2017 saw some of the most devastating high-profile cyber attacks in the history of business. This happened despite tech giants constantly releasing security patches and updates. As the number of such attacks continues to rise, 2018 requires businesses of all sizes to be even more prepared given that cyber-criminals are not often selective when choosing their targets.
Below are some startling cybercrime facts that should inform your approach to cybersecurity in 2018 and beyond.
A hacker attacks an internet-connected computer every 39 seconds in the US.
The University of Maryland’s Clark School recently found that that 1 in every 3 Americans has already been on the receiving end of a cyber-attack.
While this statistic may apply to the United States, your business does not have to be located there for you to care. Cybercriminals exist on the World Wide Web and do not discriminate their targets based on geographies when perpetrating their crime. So, you can never really tell when you’re going to be targeted.
1 in 5 businesses faced at least 25-hours’ downtime from ransomware attacks in 2017.
Ransomware is the form of malware (malicious software) that a bad actor injects into your computer enabling them to take control of your system, denying you access to your data and threatening you with harm unless you pay up. The attacker usually demands a ransom in exchange for access to your files, even though, in some instances, the criminals do not fully grant access. Paying the ransom doesn’t always guarantee that everything will be restored.
A survey by Osterman Research found that ransomware attacks were the most common in 2017, leading to massive losses to businesses from the inflicted downtime. Many businesses had to shut down their systems for extended periods of time – up to 100 hours or longer.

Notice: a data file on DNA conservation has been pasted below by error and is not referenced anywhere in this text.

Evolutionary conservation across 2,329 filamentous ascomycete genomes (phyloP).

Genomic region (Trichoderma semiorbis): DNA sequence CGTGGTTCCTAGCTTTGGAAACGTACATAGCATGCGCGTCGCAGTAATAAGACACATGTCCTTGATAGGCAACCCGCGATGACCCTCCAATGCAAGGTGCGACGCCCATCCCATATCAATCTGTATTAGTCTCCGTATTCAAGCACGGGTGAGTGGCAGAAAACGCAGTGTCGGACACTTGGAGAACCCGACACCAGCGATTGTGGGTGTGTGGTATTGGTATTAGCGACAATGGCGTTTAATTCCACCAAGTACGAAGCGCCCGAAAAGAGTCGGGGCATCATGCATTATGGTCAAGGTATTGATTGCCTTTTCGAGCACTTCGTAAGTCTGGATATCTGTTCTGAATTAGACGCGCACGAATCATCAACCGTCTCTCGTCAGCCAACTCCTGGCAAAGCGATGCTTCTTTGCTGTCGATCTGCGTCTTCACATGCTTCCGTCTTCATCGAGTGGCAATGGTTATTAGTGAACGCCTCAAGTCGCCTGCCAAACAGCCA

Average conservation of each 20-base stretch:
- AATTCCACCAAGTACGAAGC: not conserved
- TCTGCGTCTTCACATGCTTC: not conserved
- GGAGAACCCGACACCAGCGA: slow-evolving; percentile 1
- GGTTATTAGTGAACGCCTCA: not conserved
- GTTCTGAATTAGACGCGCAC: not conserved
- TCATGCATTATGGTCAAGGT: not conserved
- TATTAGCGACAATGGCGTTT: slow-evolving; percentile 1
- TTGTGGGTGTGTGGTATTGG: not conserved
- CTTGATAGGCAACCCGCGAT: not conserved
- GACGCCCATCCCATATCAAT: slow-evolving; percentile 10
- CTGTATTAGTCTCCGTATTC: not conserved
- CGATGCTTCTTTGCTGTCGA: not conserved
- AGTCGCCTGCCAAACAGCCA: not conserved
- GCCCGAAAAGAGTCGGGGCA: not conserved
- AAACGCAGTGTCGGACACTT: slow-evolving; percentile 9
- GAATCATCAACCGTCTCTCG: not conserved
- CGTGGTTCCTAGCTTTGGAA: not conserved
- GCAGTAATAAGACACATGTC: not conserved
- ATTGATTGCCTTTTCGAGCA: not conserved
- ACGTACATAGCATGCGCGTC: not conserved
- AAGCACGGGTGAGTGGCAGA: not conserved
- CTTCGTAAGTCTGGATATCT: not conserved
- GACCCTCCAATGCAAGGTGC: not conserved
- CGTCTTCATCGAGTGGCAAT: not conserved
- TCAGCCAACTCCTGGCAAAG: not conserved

Small to medium-sized businesses are increasingly vulnerable to cyber-attacks.
The number of SMBs that experienced a cyber-attack over the course of 2017 was 61 percent. This number was 55 percent in the previous year. Approximately 54 percent of these organizations lost employee and customer data due to cyber theft.
This information is consistent with a separate survey that found smaller organizations to be increasingly targeted because of their tendency to discover security breaches late. Small Business Trends reports that the percentage of cyber-attacks targeting small organizations rose from 15 to 43 percent of total attacks between 2011 and 2015. Smaller businesses and organizations tend to have fewer cybersecurity resources, hence are a favorite target for ransomware and crypto-jacking attacks.
Most threats emanate from the employees.
The human element within organizations remains the main point of weakness as far as cyber security is concerned. Negligent employees or contractors result in up to 54 percent of all data breaches. This is up from 48 percent the year before, according to the Ponemon Institute’s 2017 report on the State of Cybersecurity in Small and Medium-sized Businesses.
Cybercriminals frequently target the workforce with malicious emails and websites which an employee may easily click on, setting themselves up for malware attacks.